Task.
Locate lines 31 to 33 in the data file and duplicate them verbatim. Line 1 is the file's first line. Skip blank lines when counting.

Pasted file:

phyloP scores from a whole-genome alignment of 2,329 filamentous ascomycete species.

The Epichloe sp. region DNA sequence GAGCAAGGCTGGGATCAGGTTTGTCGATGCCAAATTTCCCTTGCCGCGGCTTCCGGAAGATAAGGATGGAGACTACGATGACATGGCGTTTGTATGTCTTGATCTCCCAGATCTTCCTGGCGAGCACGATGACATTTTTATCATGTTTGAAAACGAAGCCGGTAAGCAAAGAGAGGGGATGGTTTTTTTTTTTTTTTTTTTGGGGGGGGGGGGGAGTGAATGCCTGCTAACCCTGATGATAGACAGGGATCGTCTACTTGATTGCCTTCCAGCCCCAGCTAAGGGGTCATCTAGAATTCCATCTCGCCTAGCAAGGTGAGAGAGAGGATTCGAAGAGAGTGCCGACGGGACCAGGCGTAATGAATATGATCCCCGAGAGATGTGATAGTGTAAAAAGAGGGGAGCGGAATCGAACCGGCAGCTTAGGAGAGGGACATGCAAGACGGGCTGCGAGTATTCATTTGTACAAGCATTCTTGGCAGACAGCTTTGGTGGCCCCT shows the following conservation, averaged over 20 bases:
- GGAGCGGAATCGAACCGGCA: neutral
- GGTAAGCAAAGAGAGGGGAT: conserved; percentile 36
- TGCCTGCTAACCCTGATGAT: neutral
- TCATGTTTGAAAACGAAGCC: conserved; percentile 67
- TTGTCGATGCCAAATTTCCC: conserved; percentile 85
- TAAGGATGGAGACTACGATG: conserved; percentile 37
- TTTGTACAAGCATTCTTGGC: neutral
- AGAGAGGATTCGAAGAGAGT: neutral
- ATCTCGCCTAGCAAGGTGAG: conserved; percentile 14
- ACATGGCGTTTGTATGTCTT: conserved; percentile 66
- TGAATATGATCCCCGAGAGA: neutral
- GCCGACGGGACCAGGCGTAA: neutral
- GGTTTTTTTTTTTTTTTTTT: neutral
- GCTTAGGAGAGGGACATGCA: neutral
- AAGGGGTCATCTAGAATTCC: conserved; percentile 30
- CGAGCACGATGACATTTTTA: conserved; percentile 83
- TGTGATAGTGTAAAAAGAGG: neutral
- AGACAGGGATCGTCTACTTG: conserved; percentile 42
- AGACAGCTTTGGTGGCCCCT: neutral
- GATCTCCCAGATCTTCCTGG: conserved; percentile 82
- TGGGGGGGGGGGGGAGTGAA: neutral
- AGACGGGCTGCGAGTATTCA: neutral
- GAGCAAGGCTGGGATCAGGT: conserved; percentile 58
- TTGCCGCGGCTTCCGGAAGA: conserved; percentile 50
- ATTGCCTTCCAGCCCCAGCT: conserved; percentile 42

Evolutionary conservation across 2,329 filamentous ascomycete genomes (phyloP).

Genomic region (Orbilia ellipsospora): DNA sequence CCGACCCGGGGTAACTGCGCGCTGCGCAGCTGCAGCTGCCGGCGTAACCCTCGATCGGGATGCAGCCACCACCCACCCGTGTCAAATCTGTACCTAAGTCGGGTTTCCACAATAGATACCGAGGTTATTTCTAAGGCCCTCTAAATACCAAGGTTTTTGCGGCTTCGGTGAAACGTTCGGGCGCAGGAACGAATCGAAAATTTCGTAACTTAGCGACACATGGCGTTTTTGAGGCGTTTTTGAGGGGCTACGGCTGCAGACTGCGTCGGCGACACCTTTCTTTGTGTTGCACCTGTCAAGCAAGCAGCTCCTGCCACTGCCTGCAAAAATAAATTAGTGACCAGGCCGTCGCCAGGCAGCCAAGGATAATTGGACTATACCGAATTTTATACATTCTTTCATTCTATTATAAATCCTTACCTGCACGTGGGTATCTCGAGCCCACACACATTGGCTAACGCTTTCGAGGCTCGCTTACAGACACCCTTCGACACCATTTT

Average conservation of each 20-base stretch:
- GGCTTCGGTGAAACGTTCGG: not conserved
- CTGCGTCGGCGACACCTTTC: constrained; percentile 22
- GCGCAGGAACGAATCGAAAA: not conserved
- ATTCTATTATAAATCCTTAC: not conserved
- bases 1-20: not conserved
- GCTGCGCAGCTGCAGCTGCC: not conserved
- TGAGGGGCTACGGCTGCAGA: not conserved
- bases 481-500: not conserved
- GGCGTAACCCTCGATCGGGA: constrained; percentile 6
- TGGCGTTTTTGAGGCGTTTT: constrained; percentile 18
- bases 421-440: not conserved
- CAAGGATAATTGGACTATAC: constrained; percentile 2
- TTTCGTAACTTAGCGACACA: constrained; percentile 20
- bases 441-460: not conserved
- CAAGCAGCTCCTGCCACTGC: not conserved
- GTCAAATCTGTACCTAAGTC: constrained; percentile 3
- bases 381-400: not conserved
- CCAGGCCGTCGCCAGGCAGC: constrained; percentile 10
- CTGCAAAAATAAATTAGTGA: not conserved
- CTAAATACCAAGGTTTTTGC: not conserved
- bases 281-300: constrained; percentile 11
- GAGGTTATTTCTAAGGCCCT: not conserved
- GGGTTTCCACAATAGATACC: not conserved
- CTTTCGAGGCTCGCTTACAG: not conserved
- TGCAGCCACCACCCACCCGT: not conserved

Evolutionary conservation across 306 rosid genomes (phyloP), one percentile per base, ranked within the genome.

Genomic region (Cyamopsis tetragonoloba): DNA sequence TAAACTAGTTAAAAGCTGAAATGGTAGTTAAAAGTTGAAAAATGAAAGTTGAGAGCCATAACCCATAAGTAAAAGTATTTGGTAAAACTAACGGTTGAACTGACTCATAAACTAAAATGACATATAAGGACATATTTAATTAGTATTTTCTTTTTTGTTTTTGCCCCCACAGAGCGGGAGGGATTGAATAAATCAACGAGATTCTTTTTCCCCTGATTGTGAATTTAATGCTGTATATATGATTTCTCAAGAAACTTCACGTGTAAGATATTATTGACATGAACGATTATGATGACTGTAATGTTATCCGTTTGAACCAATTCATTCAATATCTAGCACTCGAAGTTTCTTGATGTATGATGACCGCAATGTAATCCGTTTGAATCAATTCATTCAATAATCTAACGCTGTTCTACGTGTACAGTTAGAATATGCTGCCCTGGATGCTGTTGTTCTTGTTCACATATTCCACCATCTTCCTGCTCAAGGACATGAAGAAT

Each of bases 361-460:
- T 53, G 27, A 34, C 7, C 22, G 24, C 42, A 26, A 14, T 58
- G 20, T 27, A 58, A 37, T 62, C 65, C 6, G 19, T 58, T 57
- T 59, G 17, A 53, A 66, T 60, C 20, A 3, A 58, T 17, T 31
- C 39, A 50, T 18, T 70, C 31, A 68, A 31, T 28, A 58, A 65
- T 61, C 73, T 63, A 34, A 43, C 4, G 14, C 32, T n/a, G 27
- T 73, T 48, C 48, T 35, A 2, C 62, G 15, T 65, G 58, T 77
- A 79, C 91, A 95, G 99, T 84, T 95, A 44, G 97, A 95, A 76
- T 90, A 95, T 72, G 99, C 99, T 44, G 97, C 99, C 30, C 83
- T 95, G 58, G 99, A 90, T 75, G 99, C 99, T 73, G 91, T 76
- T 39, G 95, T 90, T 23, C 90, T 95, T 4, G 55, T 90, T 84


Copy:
- GGCTTCGGTGAAACGTTCGG: not conserved
- CTGCGTCGGCGACACCTTTC: constrained; percentile 22
- GCGCAGGAACGAATCGAAAA: not conserved